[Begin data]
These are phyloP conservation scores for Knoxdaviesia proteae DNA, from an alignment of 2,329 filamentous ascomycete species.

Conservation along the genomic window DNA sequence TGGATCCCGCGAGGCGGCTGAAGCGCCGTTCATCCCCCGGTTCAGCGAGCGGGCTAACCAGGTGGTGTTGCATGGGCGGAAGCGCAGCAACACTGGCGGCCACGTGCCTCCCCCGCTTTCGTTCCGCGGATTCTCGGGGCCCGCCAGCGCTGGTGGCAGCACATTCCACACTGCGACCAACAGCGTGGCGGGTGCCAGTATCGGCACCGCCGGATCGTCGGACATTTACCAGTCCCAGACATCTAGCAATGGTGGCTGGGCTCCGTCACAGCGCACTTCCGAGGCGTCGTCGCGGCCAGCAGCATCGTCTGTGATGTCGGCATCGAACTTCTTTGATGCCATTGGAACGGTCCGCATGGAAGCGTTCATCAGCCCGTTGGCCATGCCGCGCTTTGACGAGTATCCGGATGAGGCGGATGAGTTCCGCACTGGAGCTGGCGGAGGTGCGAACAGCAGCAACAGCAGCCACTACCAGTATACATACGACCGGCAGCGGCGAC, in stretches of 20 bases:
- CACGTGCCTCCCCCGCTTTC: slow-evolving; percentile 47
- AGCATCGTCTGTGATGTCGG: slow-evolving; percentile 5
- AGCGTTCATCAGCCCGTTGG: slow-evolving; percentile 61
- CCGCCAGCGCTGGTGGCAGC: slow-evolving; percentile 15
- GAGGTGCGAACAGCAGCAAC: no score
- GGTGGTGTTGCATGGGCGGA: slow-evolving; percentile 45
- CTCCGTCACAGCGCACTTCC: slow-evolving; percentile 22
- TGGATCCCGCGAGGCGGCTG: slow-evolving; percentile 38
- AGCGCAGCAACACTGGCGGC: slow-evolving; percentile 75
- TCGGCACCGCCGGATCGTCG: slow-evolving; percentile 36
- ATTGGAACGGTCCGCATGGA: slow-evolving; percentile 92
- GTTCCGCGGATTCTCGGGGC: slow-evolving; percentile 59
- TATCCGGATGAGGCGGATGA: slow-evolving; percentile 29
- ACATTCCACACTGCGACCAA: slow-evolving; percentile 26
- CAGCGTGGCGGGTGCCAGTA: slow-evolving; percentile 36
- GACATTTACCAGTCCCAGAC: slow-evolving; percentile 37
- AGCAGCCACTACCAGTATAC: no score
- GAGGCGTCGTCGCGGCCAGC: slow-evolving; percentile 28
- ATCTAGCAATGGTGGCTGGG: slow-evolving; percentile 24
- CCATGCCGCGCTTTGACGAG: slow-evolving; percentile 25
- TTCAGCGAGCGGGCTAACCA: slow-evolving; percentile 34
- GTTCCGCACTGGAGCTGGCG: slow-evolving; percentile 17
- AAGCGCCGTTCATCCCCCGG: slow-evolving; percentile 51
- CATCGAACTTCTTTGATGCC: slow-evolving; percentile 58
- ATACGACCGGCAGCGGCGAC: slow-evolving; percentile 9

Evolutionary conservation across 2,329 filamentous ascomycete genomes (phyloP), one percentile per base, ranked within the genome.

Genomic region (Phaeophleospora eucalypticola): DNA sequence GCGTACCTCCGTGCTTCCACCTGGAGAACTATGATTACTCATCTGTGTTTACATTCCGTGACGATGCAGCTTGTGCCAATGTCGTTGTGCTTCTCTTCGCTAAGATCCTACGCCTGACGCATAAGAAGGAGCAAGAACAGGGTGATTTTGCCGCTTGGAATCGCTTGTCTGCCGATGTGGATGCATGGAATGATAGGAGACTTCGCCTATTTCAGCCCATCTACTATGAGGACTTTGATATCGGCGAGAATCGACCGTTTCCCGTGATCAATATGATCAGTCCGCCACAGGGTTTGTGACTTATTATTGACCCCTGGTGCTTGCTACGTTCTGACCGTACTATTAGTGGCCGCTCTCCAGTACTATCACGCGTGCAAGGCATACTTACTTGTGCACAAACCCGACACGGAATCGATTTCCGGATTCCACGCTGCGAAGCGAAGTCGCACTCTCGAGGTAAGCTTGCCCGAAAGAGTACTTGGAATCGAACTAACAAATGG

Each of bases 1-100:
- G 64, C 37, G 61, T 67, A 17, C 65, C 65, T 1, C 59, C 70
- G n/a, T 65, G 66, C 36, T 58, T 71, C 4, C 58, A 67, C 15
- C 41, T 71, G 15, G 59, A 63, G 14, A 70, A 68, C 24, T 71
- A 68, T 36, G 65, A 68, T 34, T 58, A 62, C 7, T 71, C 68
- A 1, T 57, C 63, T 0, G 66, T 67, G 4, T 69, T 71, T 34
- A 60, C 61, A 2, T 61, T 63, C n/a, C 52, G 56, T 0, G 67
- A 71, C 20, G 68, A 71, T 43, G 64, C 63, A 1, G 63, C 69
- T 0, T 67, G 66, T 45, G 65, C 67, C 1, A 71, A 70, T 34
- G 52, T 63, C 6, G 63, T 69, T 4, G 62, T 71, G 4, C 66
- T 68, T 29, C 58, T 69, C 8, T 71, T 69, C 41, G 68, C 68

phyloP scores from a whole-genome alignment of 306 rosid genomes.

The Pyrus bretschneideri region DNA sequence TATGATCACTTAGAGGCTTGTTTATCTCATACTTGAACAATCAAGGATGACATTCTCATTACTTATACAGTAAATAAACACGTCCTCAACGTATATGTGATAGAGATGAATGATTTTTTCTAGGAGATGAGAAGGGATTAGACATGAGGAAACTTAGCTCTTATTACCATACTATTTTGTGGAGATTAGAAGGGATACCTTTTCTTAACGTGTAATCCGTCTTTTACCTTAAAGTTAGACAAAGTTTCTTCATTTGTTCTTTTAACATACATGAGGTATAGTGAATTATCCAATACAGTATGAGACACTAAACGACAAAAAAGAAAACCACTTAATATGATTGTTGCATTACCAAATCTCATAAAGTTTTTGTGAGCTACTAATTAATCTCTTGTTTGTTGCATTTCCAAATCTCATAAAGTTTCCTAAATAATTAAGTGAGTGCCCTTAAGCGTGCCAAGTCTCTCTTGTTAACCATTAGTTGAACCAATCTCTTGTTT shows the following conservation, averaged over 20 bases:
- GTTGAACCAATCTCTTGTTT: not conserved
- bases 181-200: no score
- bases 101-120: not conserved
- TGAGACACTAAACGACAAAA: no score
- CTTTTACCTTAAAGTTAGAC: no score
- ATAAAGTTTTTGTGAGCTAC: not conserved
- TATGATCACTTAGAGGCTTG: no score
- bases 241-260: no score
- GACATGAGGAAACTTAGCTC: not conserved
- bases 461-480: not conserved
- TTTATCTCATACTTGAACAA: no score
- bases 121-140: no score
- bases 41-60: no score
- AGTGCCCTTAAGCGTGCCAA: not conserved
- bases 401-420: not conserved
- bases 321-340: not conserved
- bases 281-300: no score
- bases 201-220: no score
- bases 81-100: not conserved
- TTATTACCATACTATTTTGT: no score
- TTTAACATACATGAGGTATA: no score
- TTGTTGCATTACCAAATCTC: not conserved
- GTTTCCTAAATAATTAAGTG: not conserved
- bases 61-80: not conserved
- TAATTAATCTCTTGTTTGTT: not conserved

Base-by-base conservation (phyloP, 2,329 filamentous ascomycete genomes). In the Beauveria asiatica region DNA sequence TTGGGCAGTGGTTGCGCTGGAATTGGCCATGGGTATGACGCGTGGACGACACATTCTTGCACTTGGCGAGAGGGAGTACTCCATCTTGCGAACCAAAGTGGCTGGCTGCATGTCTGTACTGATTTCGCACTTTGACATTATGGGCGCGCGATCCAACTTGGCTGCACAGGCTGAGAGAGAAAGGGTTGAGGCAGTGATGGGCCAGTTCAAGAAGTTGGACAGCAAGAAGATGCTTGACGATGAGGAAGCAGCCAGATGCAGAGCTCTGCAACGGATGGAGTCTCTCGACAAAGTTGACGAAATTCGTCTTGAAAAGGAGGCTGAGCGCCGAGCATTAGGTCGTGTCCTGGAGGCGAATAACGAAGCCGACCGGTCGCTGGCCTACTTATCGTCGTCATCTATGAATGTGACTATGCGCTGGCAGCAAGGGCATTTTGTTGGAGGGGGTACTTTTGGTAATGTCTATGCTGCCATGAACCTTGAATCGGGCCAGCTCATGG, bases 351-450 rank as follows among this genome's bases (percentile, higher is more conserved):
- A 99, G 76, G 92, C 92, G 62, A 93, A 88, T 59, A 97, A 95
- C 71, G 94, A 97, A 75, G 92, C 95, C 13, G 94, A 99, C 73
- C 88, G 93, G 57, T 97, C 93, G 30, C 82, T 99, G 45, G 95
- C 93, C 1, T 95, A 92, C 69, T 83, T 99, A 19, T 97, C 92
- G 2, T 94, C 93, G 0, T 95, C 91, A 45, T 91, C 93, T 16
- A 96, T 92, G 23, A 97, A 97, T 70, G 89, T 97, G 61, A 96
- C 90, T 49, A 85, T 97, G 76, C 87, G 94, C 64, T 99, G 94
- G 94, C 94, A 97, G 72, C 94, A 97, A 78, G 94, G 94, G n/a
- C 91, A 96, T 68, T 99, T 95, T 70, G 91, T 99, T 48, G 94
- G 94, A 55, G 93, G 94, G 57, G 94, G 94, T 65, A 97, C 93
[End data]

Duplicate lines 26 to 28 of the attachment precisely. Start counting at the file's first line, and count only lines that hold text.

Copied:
- CATCGAACTTCTTTGATGCC: slow-evolving; percentile 58
- ATACGACCGGCAGCGGCGAC: slow-evolving; percentile 9

Evolutionary conservation across 2,329 filamentous ascomycete genomes (phyloP), one percentile per base, ranked within the genome.